Steve Stubbs said...

Unlike Ms. Reid, I would have kept reading and would probably ask for pages. The writer writes well, IMNSHO, but I agree with Ms. Reid’s analysis.

It seems to me this author could avoid the dull-eighties problem by making the book timeless. New York was a VERY different place in the seventies than it is today (as in dangerous). But the eighties were relatively non-descript. If you want an eighties themed book with an undercurrent of extreme danger, put it in L.A. I visited L.A. in the eighties and there was a gang war in front of my hotel in the middle of the night. I did not bring any guns, and the fun was over in less time than it would have taken me to get downstairs anyway, so I did not join in. But NY was very quiet during that same time period.

As for the autobiography-disguised-as-a-novel problem, I agree more than totally with Ms. Reid. I listened to some character on NPR one time saying he has written five novels “about different aspects of [himself.]” This is tough, but just speaking for myself, if he is a narcissist I don’t care. I wanted to say, “Get over yourself,. pal.” I say that because probably I am not the only one who feels that way.

Ms. Reid is right: a simple way to avoid the this-is-about-me feeling is to make the MC something other than what you are. An MC who is writing a novel is a dead giveaway.

You wrote: “Tom leaves for Italy and comes back with a beautiful girl.”

Could we change this to, “Tom brings a love interest home from Italy?” There is something irritating to me about the constant drumbeat about how men are just interested in beauty. I have to admit, if I wanted to be married again (I don’t) I would not want to wake up every day with a public eyesore next to me (although I do have friends who are not classic beauties and don’t need to be.) But “beautiful girl” has become a cliche.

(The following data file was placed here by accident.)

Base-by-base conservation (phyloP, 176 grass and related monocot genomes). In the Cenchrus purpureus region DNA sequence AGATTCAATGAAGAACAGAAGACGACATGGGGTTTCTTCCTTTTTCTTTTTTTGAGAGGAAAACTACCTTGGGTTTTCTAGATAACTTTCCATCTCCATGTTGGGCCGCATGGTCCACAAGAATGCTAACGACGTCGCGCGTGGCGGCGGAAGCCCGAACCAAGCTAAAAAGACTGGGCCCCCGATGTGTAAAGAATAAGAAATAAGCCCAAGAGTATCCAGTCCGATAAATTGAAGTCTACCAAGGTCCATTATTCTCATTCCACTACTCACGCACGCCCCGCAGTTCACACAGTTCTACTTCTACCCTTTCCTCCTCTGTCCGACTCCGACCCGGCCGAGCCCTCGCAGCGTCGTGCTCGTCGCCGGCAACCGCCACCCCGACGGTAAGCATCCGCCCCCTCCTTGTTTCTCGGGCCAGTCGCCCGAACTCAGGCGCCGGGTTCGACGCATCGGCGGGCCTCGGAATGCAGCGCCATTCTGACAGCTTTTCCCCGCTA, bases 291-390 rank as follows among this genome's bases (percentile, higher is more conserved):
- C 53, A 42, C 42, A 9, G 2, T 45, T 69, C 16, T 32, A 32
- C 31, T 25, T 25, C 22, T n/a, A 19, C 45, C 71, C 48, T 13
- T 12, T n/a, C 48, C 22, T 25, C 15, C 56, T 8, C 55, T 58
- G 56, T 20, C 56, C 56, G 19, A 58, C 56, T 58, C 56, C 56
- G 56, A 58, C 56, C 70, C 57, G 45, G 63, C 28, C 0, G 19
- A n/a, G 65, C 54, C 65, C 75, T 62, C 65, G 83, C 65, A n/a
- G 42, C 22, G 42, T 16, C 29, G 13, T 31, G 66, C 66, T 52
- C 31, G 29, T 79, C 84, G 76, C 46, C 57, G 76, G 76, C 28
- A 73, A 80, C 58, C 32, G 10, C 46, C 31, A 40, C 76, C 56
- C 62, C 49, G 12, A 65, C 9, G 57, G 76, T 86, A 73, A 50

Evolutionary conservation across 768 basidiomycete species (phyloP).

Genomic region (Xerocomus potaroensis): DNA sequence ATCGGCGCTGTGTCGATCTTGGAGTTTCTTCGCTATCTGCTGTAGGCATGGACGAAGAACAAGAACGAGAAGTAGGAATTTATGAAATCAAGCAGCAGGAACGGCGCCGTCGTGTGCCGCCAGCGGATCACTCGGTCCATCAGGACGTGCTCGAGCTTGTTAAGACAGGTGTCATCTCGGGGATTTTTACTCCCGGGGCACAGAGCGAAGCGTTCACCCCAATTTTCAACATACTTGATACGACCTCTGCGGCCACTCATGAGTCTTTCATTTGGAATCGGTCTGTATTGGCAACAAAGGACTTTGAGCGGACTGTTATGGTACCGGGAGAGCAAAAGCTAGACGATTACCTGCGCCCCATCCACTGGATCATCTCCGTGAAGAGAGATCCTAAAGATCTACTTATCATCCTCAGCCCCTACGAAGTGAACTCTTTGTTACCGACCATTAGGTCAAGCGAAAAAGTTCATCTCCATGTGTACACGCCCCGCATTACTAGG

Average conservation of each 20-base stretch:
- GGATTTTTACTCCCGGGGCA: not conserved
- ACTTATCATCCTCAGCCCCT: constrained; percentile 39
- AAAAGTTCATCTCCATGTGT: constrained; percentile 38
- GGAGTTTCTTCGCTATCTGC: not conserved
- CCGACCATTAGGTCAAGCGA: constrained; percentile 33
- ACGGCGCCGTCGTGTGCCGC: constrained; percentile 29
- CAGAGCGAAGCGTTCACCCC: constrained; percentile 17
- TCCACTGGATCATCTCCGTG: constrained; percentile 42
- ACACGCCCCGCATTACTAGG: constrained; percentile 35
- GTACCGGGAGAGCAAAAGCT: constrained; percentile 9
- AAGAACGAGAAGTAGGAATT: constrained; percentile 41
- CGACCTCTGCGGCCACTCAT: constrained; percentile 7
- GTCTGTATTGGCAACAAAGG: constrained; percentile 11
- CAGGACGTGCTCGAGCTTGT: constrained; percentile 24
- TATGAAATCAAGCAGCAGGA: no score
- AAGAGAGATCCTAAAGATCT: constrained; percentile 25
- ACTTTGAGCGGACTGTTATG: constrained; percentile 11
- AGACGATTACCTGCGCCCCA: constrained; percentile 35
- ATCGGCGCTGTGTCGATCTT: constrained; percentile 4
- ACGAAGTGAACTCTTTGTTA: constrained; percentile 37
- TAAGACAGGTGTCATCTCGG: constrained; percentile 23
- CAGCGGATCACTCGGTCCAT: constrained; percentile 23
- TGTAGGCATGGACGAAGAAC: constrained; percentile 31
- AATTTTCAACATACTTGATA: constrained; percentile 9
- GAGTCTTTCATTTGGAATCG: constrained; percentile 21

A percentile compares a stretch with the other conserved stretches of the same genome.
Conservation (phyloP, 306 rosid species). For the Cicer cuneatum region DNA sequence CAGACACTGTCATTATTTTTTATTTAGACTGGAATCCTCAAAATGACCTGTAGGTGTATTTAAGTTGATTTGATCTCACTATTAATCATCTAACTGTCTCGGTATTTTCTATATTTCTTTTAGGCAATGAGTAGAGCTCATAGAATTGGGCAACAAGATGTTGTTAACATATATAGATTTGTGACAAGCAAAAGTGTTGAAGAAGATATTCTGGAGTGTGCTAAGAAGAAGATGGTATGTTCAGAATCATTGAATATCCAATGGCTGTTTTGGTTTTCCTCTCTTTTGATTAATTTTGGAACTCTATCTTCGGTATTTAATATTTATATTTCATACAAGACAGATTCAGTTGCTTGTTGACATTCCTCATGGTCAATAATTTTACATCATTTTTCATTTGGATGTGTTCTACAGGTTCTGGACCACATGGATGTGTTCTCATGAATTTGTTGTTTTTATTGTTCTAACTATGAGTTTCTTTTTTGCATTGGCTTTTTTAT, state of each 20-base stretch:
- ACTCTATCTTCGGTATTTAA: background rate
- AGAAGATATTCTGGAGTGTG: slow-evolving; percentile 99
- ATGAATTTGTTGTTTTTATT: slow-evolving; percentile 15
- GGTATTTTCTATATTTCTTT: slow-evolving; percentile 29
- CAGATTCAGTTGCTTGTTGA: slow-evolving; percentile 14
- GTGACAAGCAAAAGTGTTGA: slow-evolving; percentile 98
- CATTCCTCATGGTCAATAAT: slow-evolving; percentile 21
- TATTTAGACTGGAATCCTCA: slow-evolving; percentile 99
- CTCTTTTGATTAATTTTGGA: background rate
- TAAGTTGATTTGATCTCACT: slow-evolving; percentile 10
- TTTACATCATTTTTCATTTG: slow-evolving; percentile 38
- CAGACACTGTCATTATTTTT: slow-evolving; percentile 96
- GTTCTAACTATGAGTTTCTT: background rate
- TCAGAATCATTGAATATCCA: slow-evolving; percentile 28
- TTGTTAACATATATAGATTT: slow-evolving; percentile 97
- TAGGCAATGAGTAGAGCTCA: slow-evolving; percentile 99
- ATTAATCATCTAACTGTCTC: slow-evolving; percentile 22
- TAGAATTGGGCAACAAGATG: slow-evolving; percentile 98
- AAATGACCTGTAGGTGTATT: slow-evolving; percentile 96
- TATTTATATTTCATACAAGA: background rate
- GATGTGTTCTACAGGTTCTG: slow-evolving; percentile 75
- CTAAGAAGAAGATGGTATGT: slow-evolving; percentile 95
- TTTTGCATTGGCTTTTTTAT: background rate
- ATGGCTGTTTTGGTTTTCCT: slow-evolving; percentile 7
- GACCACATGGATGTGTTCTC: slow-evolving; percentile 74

You did the right thing by re-energizing a worn out trope by putting some twists in it. Baldacci’s book ABSOLUTE POWER is an excellent example of how to re-energize the very same trope you are using. It was a debut novel, a huge bestseller, and a hit motion picture by the same name. I would suggest you read it or watch the superb movie based on the book with Clint Eastwood and Gene Hackman. It is a great example of how to do what you are trying to do. Your description (Tom and Mira hole up in Tom’s apartment with an aemd thug at the door) needs some work. It may work in the novel, but the way it is written in the query makes no sense to me. Somehow I cannot see someone’s apartment as a medieval fortress.

Dpn’t be discouraged. The talent is there. Good luck.

Greg L. Turnquist said...

Is the focus that she witnessed a murder and is fleeing for her life? If so, start there...

"Mira was headed home. Another dull, listless day to work on her dull listless book. Until she witnessed a murder. In cold blood. On the streets. Fleeing for her life, she first hides at the familiar bar she visits every night. Maybe that decision to not leave the city was the wrong one. Doesn't matter now. Seeking help from her friend Tom, can she escape the Japanese mob, a group notorious for 'tying up loose ends'? Who knows. This JUST might be the inspiration she hasn't found after a year of wasted writing."

Your synopsis had me skimming just like the query, because they said the same thing. Her life being so dull, I got the impression her own writing was dull as well, almost like a journal. And I sensed this event might be the turning point for everything. Punch things up with the focus of the story, and boil away everything else.